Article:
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Wednesday, September 06, 2006

St. Therese of Lisieux - The Little Flower

A couple years ago in October I began a 5 day novena to The Little Flower. On the fifth day, on the bush outside my door, there bloomed a trilogy of white flowers...far out of season. This bush tends to bud and then bloom in late May into June...the flowers are long-lasting and fragrant, but they still wilt all too quickly and drop their petals all across my doorstep. They have a scene which is somewhat similar to roses.

I stared in surprise at the blooms. They were actualy springing from the exact branch from which I had taken the last buds of the previous season. I had offered those last buds to Our Lady as an "I love you" offering.

A year later, I had made my 3-year Confession but was still struggling with many things. I stood in the Confessional line, on a First Friday, I think, trying to phrase what I was going to say. I happened to be standing at the back of the chapel, completely "eye to eye" with Jesus in the Blessed Sacrament.

And deep within me, a voice spoke, "I already know you...I already know what you've done. You don't need that front you put up."

I realized He was right, and those vestiges of Pride fell away, allowing me to go into the Confessional. I went in to a face to face Confession and burst into tears...and I had no idea why. The priest was wonderful and managed to get to the root of the problem. Because there were a few standing in line behind me, he asked me if I would be willing to come back, either that night, at the end of the line, or by appointment. He told me that he thought there was "more there" and he wanted to be able to discuss it with me. I agreed to wait.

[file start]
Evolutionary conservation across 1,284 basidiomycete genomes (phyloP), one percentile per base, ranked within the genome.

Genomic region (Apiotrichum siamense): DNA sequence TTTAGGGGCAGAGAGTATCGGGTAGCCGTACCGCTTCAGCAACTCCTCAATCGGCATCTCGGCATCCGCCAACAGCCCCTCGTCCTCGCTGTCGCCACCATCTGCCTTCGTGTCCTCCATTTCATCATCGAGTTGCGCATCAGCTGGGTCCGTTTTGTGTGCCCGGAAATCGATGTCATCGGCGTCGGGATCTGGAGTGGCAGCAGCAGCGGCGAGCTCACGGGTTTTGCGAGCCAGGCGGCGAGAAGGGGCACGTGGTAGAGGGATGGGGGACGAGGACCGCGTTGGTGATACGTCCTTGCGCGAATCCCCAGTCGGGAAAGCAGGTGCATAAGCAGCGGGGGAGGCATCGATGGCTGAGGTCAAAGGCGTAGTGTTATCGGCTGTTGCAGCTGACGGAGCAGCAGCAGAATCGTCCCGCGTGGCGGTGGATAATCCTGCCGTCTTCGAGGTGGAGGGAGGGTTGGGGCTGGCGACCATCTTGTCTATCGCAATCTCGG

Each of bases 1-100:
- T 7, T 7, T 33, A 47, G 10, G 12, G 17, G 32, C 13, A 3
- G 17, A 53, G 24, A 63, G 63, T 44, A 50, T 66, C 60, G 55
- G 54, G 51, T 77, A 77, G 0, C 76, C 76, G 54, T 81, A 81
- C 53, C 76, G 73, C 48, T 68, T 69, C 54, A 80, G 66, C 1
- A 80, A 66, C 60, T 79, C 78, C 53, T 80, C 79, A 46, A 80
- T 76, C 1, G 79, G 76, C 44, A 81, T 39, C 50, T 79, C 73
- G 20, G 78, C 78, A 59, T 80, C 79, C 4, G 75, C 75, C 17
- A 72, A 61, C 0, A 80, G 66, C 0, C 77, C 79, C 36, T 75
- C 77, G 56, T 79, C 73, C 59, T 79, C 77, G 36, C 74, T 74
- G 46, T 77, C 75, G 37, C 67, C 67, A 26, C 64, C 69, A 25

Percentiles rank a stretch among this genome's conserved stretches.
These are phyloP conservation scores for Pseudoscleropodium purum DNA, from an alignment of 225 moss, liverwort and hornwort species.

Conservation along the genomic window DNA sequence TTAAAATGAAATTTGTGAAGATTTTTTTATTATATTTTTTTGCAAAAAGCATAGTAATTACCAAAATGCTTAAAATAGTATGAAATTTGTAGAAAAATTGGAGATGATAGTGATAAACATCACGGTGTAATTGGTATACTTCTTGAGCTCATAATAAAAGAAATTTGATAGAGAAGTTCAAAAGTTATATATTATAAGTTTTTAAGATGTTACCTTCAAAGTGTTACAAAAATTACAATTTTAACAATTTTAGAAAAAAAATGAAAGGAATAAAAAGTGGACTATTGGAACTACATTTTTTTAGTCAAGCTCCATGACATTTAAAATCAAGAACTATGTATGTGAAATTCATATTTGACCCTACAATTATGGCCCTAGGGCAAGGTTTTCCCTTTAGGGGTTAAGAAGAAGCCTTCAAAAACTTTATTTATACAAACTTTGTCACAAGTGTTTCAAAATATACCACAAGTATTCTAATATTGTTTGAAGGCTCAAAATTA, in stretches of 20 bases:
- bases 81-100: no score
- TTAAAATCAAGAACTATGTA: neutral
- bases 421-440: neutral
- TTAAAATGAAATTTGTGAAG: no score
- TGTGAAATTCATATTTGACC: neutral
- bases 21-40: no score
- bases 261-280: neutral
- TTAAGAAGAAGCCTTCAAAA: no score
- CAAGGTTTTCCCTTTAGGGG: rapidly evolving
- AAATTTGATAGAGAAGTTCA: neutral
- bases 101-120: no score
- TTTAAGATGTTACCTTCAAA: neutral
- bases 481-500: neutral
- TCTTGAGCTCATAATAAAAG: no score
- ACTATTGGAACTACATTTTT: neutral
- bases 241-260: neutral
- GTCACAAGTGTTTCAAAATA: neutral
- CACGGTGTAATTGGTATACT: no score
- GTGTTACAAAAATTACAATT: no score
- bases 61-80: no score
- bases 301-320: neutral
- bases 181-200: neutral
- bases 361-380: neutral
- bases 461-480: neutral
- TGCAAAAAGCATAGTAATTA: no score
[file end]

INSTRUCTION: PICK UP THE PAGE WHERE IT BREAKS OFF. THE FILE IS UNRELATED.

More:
I sat in the back of the chapel, near the statue of St. Therese, weeping, trying to contain my tears even a little. I did not take notice of her statue at all.

While I prayed for guidance in finishing my Confession, a woman nudged me gently and said, "I brought this here tonight for someone else, but that person isn't here. I think I'm supposed to give it to you."

She placed in my hands a xeroxed (literally) little booklet of novena prayers to St. Therese and the Litany of St. Therese. I thanked her, weeping even more now. I glanced over at the statue of my patroness, and began to pray. I just had this sense of being surrounded by love, and, my friends...those Saints in Heaven really DO take notice of us, and will interceede for us unsolicited. I think, though, that they just don't always make themselves known..the interceed in private, but that night, St. Therese knew I needed SOMEONE to to share my pain, and she stepped forward with a little spiritual hug.

That winter I read "A Story of a Soul". I had never read it before and just read passages here and there.

I had a dream one night in which I was in an old, fallen-down but under-renovation church, and in the sanctuary were people who didn't seem to know they were in a church. I went towards where the altar and tabernacle were supposed to be, even in their absence not wanting to pollute that space with my presence. On the right side of the altar, there was a hole in the wall and I, being nosy, looked through it. I was taken aback to see that someone, apparently a nun, kneeling with her back to me, praying.

I went to the other side, then realized there was another hole in the wall. I saw a mirror reflecting a person at me, the woman praying. She looked up and smilled her sweet smile...and I realized she was St. Therese!